Users are being advised to temporarily disable the function
Most of us have the creeping suspicion that our phone is listening to us. Sponsored Instagram posts about a topic you were just talking about, served to you just after you talked about them? Check. Adverts related to something you mentioned in the WhatsApp group chat, mere days later? Check. It’s hard not to get paranoid: after all, we are basically just carrying around sophisticated surveillance devices with us wherever we go.
Well, now you have a new thing to worry about: your iPhone isn’t listening to you, but someone else might be!
That’s because of a recently discovered bug that allows anyone to listen in to someone else’s phone without them picking up. Which seems, to us, suboptimal.
First picked up by specialist site 9to5Mac, the bug essentially means someone can dial right in to your private conversations.
By starting a FaceTime call with any contact, swiping up and adding your own phone number in the ‘add person’ section, a ‘group call’ is started with yourself and the person you originally called – even if they haven’t accepted the call yet.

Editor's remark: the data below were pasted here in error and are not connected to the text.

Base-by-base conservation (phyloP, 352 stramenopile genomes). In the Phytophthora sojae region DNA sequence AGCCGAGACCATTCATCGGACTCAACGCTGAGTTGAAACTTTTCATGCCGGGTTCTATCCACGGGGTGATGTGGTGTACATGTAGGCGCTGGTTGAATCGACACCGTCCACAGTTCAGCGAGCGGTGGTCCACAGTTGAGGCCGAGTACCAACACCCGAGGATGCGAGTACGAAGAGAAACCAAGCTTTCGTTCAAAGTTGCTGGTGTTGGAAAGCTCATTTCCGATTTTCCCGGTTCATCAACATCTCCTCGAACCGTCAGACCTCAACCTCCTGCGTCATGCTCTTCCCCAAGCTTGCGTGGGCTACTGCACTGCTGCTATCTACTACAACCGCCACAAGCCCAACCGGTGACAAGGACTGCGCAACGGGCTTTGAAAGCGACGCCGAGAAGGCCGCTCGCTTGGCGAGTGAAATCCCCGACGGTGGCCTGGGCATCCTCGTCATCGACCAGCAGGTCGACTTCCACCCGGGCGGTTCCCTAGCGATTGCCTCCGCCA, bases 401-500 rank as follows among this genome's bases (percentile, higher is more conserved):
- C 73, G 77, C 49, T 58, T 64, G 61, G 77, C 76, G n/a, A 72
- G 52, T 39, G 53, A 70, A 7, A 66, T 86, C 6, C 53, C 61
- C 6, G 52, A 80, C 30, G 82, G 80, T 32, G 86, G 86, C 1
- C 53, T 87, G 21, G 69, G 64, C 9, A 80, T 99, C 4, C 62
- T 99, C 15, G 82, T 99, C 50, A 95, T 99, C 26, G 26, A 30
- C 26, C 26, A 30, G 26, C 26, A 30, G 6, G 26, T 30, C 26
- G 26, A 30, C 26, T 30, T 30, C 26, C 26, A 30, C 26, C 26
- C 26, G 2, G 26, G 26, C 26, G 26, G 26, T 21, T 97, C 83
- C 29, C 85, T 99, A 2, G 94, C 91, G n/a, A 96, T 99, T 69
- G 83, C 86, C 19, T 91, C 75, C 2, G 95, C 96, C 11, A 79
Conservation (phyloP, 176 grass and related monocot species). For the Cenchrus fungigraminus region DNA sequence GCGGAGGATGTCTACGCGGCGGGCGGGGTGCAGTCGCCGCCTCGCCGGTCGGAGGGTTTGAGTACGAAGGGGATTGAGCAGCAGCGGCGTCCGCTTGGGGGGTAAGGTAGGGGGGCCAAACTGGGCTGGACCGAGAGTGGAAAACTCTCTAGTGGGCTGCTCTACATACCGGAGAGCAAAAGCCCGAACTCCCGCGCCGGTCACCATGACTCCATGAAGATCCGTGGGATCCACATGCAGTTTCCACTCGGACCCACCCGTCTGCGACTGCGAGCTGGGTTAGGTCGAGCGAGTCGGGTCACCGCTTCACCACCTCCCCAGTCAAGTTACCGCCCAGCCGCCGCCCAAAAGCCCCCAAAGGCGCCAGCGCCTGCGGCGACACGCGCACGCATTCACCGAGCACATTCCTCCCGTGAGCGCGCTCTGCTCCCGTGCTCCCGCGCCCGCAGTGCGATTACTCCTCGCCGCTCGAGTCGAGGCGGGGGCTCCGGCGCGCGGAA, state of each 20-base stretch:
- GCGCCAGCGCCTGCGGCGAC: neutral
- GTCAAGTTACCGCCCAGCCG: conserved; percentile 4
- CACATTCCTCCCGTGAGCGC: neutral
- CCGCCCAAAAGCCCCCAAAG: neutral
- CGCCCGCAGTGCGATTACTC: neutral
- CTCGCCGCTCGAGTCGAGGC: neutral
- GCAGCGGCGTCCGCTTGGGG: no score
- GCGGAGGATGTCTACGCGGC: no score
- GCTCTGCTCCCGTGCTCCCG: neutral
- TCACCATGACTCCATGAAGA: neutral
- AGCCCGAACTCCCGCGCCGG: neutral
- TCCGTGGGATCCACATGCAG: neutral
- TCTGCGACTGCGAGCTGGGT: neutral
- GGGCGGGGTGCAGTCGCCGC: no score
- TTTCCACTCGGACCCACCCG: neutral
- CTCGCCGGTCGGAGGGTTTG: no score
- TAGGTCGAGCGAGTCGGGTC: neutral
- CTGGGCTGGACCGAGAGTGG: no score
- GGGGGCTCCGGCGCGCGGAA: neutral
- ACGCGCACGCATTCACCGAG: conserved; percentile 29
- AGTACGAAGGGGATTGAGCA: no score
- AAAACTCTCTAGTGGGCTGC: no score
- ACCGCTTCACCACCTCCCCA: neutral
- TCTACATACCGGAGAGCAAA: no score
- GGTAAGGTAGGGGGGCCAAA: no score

“The damage potential here is real,” writes 9to5Mac journalist Benjamin Mayo. “You can listen in to soundbites of any iPhone user’s ongoing conversation without them ever knowing that you could hear them. Until Apple fixes the bug, it’s not clear how to defend yourself against this attack either aside from disabling FaceTime altogether.”
“As it stands, if your phone is ringing with an incoming FaceTime request, the person on the other end could be listening in.”
As Mayo suggests, disabling FaceTime until the bug is sorted is probably the best move.
Simply go to Settings –> FaceTime and switch it off – the bug should be sorted in a few days, when we can all go back to worrying that Facebook is listening in on our drunken arguments and weekend plans.